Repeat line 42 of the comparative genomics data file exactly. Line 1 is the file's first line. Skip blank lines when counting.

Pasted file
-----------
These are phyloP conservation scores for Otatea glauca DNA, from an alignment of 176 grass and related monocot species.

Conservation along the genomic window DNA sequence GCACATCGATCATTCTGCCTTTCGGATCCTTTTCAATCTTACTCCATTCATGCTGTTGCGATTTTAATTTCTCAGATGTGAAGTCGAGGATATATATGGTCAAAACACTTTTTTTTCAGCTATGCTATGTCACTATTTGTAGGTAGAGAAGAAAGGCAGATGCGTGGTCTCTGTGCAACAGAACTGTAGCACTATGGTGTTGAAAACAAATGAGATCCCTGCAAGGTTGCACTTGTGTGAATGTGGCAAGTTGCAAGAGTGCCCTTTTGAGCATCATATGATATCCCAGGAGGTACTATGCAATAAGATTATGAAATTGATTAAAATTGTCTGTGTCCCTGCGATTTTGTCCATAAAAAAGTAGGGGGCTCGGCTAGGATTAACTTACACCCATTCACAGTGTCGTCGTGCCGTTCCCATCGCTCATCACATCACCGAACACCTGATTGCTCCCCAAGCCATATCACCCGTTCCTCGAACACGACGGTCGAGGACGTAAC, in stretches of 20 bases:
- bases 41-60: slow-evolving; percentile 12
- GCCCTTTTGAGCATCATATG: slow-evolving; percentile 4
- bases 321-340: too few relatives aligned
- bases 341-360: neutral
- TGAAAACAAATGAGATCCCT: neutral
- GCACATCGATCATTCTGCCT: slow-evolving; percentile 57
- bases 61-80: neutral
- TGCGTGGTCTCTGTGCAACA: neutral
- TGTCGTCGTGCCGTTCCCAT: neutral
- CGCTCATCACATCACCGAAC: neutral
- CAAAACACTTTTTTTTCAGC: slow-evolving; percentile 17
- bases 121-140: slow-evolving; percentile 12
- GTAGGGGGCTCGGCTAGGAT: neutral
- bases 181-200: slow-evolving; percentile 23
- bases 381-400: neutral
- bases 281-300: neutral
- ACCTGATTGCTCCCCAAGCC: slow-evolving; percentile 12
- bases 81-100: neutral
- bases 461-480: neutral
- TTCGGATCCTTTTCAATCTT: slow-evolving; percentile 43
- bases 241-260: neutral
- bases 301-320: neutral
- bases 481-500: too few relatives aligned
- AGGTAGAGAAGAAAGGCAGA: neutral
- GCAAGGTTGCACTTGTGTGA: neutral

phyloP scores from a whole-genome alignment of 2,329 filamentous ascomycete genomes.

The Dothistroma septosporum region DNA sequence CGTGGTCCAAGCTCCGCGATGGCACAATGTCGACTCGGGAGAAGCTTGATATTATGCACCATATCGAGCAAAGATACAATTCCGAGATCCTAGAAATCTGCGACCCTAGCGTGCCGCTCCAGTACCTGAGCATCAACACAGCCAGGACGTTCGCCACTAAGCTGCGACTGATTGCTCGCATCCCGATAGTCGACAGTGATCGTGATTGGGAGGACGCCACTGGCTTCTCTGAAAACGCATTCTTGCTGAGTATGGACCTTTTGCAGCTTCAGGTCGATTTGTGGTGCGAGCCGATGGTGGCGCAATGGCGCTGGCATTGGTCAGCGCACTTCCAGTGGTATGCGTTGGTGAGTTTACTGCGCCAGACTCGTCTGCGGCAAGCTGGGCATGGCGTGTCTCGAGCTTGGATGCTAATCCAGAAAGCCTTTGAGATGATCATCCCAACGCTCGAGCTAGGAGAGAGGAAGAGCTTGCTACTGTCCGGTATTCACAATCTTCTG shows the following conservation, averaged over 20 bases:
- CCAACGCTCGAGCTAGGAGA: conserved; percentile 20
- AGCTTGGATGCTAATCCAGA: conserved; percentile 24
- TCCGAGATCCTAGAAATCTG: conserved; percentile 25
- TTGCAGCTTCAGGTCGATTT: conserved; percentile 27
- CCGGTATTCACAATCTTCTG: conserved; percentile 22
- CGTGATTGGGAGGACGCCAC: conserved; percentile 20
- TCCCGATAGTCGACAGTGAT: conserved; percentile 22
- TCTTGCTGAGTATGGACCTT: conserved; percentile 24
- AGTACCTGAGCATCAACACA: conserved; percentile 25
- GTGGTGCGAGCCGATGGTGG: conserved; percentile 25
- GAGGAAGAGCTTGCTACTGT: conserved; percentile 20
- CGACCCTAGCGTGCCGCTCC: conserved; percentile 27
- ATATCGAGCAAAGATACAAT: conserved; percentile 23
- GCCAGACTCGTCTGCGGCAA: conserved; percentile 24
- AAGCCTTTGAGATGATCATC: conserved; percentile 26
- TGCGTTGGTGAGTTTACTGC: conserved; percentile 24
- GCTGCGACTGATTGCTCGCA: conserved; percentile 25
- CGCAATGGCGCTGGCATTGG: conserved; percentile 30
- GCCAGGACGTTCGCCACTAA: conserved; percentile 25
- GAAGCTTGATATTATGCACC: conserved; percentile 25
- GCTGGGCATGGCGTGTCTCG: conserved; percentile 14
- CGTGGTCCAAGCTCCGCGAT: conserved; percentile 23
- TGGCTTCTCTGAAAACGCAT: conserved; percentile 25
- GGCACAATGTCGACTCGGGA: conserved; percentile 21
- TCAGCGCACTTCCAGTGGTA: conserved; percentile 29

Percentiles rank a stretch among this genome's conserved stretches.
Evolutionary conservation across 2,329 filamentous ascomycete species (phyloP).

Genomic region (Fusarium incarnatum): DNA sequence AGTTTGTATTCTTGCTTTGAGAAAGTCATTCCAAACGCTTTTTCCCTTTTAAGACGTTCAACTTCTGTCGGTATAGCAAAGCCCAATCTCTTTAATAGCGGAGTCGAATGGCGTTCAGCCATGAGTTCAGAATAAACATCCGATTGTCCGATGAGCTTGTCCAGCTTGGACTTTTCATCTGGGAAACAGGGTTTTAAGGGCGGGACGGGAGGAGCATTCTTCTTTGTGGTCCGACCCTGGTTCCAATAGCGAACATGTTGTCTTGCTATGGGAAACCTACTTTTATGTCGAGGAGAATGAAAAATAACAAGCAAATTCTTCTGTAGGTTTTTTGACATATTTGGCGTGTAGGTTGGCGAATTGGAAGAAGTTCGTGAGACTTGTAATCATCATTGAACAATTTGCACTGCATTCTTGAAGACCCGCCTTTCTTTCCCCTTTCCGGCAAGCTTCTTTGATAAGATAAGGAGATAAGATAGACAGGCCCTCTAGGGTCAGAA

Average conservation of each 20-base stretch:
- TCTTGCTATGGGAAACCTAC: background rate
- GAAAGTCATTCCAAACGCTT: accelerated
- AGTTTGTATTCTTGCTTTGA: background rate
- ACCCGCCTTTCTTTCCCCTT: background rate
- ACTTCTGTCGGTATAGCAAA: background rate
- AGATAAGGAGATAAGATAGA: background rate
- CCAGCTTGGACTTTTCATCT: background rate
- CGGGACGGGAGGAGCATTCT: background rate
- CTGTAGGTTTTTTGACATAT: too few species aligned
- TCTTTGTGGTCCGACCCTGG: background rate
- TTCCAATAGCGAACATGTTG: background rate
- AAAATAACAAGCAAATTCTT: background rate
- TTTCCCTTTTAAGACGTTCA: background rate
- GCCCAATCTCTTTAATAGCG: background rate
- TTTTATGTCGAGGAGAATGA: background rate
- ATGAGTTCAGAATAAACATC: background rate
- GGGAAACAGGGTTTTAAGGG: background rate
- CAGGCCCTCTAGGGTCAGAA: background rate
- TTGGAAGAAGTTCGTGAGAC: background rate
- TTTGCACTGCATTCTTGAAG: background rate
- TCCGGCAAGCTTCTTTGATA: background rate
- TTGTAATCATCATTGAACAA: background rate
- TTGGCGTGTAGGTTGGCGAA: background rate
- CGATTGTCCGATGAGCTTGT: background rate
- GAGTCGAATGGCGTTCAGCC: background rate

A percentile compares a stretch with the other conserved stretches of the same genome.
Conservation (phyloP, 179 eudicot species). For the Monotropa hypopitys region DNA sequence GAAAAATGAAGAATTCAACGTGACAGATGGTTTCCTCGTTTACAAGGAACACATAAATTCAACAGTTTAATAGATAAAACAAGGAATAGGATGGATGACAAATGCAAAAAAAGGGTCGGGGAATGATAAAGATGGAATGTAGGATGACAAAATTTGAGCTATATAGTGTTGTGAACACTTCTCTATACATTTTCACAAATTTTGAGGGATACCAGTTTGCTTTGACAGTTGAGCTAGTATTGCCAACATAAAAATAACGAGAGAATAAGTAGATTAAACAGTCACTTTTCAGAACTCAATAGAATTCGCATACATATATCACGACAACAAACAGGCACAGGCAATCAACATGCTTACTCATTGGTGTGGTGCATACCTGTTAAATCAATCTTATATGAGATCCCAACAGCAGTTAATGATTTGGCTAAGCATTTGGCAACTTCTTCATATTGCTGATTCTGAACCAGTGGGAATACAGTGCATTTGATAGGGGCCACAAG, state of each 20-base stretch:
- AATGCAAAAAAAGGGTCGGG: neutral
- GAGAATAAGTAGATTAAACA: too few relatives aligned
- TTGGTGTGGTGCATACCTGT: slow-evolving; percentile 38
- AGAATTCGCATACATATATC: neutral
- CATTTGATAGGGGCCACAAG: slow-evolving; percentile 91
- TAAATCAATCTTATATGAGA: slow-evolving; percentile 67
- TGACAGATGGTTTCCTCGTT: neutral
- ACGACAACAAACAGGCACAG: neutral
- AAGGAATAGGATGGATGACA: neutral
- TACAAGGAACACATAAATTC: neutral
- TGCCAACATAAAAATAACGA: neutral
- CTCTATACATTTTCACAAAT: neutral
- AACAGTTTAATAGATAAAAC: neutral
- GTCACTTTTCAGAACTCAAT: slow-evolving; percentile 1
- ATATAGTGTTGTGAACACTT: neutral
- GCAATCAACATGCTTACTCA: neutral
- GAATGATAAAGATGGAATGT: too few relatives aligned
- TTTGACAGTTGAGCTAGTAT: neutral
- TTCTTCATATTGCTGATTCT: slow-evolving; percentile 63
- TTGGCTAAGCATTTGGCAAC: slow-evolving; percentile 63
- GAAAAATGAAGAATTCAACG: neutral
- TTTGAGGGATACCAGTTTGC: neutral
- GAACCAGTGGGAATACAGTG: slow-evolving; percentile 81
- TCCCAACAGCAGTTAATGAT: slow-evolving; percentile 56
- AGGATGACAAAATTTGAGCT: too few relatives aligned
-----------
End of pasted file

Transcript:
- ATATCGAGCAAAGATACAAT: conserved; percentile 23